• Gold has recently experienced a significant price decline; it also experienced a major correction at the start of the 2008 financial crisis, and it is still generally viewed a safe haven asset.
  • Even the world’s largest and deepest market, the US Treasury market, was disrupted last week, with prices declining alongside equities at various times; the highly unusual disruption seen in US Treasury markets was cited as a primary justification for the Fed’s Sunday-night “bazooka”.
  • Safe havens can also see large total price declines over time; during the last decade gold dropped approximately 40% from its all-time high.
  • Bitcoin’s response to a liquidity and deleveraging crisis, like we saw last week, resembles how gold performed initially during the 2008 financial crisis when it matched the S&P 500’s 17% decline in October 2008.
  • As with other financial assets, it is important to be cautious when trying to explain price moves; crypto markets are still relatively new and have their own idiosyncrasies; prices go down for one simple reason — when supply offered for sale outstrips demand; there can be numerous and difficult to pinpoint reasons for why that occurs.

How crypto will perform in the near-term as the COVID-19 crisis plays out is unclear, but we continue to expect many of crypto’s attributes to prove attractive in the years to come.

  • Crypto is still a relatively new asset class; it has never been through a pandemic or global financial crisis and we simply do not know for sure how it (or other traditional assets, for that matter) will perform in this environment over the near-term.
  • However, as central banks and monetary policy push even further into unprecedented territory, and massive government fiscal expansion continues, there are growing reasons to be concerned about a future financial crisis (we cover this in our general crypto investment thesis and will break down the COVID-19 specific response in an upcoming blog).
  • Concerns over financial stability may be especially true in emerging and developing countries, which have seen relatively higher public and private sector debt growth in the last decade. From 1970, all three major emerging market debt waves ended in financial crisis. It would seem unlikely that “this time is different”.
  • During periods of financial instability investors will often seek out hard assets, like gold. From a hard asset perspective, bitcoin offers a number of complementary and superior features to gold including its digital nature (which aids payments and storage), ease of divisibility, and finite supply.
  • Former-IMF chief economists recently said the world is now in recession, and hard assets have traditionally performed well around the time of recessions.
  • After falling initially in the 2008 financial crisis, gold more than doubled over the next several years to set a new all-time high; it is our view that bitcoin and cryptoassets are generally well positioned to also chart an upward trajectory in the months and years to come.
  • At the same time, we do not always expect bitcoin and other cryptoassets to trade in lockstep with other hard assets like gold. Bitcoin is still relatively small in terms of market value (~$100 billion USD) and liquidity, and has historically followed its own unique price cycles. Unlike mature assets such as gold, we believe cryptoassets have significant room for growth.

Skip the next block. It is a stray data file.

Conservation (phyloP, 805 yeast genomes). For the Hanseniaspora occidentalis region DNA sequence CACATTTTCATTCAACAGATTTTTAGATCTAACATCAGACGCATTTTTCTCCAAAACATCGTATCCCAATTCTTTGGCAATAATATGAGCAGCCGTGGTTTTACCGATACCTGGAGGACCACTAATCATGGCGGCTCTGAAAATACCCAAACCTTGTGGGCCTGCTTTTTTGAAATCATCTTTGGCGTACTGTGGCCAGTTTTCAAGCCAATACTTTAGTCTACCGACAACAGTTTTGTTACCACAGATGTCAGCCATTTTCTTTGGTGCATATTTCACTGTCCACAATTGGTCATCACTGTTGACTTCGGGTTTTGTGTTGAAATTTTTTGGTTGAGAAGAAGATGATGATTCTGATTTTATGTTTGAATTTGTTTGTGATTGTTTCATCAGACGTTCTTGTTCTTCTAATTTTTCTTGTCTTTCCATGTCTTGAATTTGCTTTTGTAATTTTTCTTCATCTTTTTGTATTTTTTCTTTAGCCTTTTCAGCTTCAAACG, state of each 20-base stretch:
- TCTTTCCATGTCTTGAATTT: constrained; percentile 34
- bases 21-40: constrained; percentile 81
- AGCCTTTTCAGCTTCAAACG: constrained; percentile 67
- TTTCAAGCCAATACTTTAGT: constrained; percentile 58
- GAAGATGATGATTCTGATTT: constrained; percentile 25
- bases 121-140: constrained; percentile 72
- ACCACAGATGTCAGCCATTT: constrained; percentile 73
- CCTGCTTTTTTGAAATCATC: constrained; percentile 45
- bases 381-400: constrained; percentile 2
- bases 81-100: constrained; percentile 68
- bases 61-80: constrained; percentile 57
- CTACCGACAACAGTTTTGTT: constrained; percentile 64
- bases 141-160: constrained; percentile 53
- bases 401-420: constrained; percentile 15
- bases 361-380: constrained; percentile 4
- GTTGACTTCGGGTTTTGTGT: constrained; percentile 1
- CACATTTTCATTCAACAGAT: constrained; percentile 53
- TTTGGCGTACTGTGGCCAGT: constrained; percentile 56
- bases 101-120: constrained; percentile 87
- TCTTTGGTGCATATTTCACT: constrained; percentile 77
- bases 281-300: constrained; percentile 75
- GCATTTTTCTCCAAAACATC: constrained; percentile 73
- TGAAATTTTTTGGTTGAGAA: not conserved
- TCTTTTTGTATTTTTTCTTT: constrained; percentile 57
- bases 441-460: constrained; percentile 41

• We expect bitcoin specifically to increasingly trade as a macro asset over time, but we do not expect that behavior consistently today.

Concerns over COVID-19, as well as the nearly certain prospect of future viruses, will provide a secular boost to digital payments, cryptoassets, and other uses of blockchain technology.

  • Quarantines of physical cash are further fueling declining use of banknotes and coins, and driving calls for increased use of digital and contactless payments.
  • The virus is demonstrating the value of alternative and redundant-backup systems for critical infrastructure, such as storing and moving value.
  • It further supports adoption of many non-currency uses of blockchain technology, such helping people navigate fake news, food supply chain tracking, e-voting, etc.

At Blockchain.com, we’ve seen a lot happen in the global financial markets and in crypto since our founding back in 2011. While there’s a fair amount of uncertainty in the world today, we’re reminded that it is exactly moments like these why we created the company in the first place. We believe in creating a financial system for the internet that empowers anyone in the world to control their money. Our experience makes us confident that the still-emerging crypto ecosystem will not only weather this storm, but emerge stronger than ever before.

Interested in getting started in crypto? Sign up for a free Blockchain.com Wallet or trade on the Blockchain.com Exchange; we’re here for you.

If you have any questions please do not hesitate to get in touch.

For more insights from our research team, go to our Research page and follow our Head of Research, Garrick Hileman on Twitter.

Blockchain.com